A couple of years ago, my friend Nicole Cabot told me her daughter, Violet, was part of a group, from the West Tisbury School, called Straw Free MV. Straw Free MV is working to make a change on the Island by eliminating straw use.
Fast forward to last week, when I noticed a Straw Free MV sticker outside the door of Offshore Ale Company (I work there too). Eye-catching and cute, I was curious to learn more. Owner Colleen McAndrews told the staff that we were no longer putting straws in our soft drinks and water for customers. Rather, we would have straws available if requested.
I thought heck yeah! Something so small can make such a big difference regarding plastic waste in our landfills and oceans. Think about it. A restaurant may have 10,000 customers in a week (all who drink something), times 52, times all the other restaurants. It’s staggering. That plastic straw is going nowhere fast once it’s thrown out.
Eliminating just straws can result in a significant impact.
As you can tell, I was clearly interested in Straw Free MV. Nicole put me in contact with the teacher, Annemarie Ralph, a science and ELA enrichment teacher. Annemarie also helps out during E periods (elective) with upper level kids.
A couple years ago, one group of 7th grade students wanted to do something for the community. They were aiming high, talks of eliminating plastic bags or water bottles. Though noble, the reality of that happening from a small group of kids was not good.
Annemarie arranged for a presentation on the impact of plastics on our world’s oceans, Athena Aicher from WHOI came over. The images are so sad. Beaches piled high with plastic, animals dead from eating plastic, animals malformed to do with plastic on their bodies. The images and research that the students themselves did lead to a call for action.
If it’s recycled, it is only a very small percentage. Essentially every piece of plastic ever made is still in our environment. (All from the student’s research).
So they thought and thought and they decided to work on eliminating straws. That was something people could live with out.
The first year, the students wrote letters to restaurants, but a number were returned. Now with E periods, the students rotate, so it took a while for them to get back to Annemarie. They continued their work. Anita Smith, an assistant teacher at the school, created a logo for the cause — so cute.
Now students go out on field trips to restaurants, ready with facts and all their research. And of course stickers, because their goal is to leave restaurants with a commitment to change how they use straws. Students even bring a sample of paper straws that are a great alternative if the need for straws is definite.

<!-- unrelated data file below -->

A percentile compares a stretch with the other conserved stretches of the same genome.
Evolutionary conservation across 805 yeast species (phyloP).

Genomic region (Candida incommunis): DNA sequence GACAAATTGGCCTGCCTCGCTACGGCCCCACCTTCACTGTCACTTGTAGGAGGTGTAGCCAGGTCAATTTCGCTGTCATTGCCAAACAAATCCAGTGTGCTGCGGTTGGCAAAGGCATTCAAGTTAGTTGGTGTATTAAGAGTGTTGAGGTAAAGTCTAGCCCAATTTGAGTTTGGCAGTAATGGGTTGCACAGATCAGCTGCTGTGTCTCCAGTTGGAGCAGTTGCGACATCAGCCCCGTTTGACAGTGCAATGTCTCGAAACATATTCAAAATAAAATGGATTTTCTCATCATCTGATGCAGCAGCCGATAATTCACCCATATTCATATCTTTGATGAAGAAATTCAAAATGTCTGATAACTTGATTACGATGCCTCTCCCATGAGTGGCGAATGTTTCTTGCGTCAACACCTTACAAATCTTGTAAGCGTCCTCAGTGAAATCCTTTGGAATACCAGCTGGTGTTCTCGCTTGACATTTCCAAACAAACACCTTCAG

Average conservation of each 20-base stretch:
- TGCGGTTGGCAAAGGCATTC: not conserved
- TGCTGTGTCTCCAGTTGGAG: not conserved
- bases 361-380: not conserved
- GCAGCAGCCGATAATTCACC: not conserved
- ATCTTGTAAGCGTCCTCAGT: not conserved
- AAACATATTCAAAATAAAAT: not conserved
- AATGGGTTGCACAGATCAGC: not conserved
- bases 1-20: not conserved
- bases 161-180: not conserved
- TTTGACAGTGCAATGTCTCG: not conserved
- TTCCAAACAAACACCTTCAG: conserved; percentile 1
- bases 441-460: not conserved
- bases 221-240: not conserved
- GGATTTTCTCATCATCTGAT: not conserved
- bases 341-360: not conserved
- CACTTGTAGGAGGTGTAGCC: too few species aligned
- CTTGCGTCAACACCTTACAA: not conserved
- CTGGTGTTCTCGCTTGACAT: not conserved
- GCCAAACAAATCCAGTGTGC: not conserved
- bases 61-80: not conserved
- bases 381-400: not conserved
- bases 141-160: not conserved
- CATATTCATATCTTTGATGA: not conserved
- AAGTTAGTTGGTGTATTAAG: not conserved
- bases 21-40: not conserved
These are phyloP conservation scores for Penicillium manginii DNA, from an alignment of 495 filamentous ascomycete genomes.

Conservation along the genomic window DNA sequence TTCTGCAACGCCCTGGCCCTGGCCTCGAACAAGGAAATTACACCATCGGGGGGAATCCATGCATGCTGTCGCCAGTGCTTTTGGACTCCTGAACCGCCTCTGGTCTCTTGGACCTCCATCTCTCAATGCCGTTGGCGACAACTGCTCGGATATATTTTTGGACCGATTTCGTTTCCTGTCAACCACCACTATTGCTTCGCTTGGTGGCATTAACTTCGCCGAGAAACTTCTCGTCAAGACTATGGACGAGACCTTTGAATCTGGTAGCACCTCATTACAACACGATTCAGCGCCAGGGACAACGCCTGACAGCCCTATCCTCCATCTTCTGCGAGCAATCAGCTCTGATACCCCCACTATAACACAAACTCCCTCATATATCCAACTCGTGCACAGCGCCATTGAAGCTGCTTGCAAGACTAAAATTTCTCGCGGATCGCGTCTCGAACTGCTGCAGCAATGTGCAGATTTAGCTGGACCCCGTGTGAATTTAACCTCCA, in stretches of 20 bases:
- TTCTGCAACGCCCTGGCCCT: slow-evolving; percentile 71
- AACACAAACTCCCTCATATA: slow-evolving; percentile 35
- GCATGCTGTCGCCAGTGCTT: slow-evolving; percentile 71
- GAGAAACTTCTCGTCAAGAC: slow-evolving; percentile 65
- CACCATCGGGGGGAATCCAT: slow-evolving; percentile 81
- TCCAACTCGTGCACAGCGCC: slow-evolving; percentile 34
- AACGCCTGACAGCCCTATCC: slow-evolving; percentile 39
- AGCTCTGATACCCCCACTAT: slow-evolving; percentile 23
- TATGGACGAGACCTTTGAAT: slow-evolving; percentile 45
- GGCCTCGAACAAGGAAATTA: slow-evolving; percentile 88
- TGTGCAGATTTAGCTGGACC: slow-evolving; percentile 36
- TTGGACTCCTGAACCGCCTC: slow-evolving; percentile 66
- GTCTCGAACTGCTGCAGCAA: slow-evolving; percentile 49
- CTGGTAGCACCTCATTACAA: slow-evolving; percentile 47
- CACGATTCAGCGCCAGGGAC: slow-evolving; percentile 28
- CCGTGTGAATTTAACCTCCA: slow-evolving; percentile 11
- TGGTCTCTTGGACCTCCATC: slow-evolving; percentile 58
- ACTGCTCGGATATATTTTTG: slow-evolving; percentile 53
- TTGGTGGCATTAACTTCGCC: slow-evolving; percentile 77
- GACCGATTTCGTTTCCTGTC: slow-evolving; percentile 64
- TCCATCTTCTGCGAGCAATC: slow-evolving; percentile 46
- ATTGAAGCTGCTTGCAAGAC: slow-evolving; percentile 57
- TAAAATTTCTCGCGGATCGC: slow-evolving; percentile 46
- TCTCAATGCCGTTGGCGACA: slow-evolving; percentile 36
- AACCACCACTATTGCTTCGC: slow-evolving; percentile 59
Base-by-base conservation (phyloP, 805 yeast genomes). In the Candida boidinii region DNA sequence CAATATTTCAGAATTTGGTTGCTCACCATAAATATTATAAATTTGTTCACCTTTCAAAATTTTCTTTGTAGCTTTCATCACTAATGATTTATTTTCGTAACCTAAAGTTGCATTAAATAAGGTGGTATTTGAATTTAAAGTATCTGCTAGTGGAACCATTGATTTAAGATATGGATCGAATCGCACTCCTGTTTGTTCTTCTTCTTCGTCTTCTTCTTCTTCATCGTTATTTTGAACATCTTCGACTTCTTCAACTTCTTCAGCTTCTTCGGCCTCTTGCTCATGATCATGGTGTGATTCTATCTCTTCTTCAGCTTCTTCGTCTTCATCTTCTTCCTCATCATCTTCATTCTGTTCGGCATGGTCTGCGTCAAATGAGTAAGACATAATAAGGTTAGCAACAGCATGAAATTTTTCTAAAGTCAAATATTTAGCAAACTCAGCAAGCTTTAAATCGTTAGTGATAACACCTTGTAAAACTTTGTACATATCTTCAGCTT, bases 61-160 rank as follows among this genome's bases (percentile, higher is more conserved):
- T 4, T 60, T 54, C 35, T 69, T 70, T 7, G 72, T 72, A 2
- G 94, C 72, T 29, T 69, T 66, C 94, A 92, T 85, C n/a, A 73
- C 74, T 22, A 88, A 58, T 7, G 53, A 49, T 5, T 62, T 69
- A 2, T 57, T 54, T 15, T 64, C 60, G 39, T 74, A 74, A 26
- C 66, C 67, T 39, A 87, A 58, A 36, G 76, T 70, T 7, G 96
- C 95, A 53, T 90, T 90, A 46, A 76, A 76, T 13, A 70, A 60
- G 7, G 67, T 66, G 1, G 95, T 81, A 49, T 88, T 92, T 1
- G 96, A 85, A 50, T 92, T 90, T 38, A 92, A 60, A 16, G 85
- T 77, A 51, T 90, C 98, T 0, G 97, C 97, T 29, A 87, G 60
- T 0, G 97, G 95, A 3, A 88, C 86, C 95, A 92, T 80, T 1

If you go to the Straw Free MV Facebook page or Instagram page, you can see the restaurants who are participating. Also, keep an eye out for the sticker on the doors of supporting businesses.
Every time a restaurant agrees to participate, the students involved are empowered. The fact that they, grade school children in a small school, can ignite change and have a voice is a live lesson that cannot necessarily be taught in the classroom.
Every restaurant that commits makes our Island that much less of a burden in the world of plastic waste, and it’s because a child cares enough to make a change.
From the research they’ve done, and what they’ve learned, they know that this is something worth doing. Also, because they can make a difference, many are interested in working with town governments to try to make changes to better our environment. So, students are learning about political practices, red tape, and real world interaction.
All of which are valuable lessons to learn and carry through life!
How great that a few students from the West Tisbury School have the potential to change the Island on the whole for the better. I love this place — just one more reason it is so special.
A couple restaurants that have pledged their support, whether using paper, not including in every drink, or perhaps eliminating, are Little House, Offshore, 7a, Back Door Doughnuts, Orange Peel Bakery Cafe, Porto Pizza, Art Cliff, Right Fork Diner, John’s Fish Market, the Net Result, and the list continues to grow. Cheers to those who have, continue, and hopefully will participate.
You’d be surprised to learn how much straws are doing to our waters. Here’s an example STRAWS: a documentary film for a sea of change, click here to watch.
Annemarie recently came to the Island from LA. There she was instrumental in the creation of the Environmental Studies Magnet School in Los Angeles. Also, while in LA, she and her students created Straw Free Sunset, where you find a large number of restaurants. Students would see dozens and dozens of straws flowing down the street, going into the storm drains, where they would eventually end up in the ocean. Continuing to work with students who want to be the change is inspiring and a gift.
Thanks to Straw MV for all that you’re doing to make a difference and thank you for some of the great pics!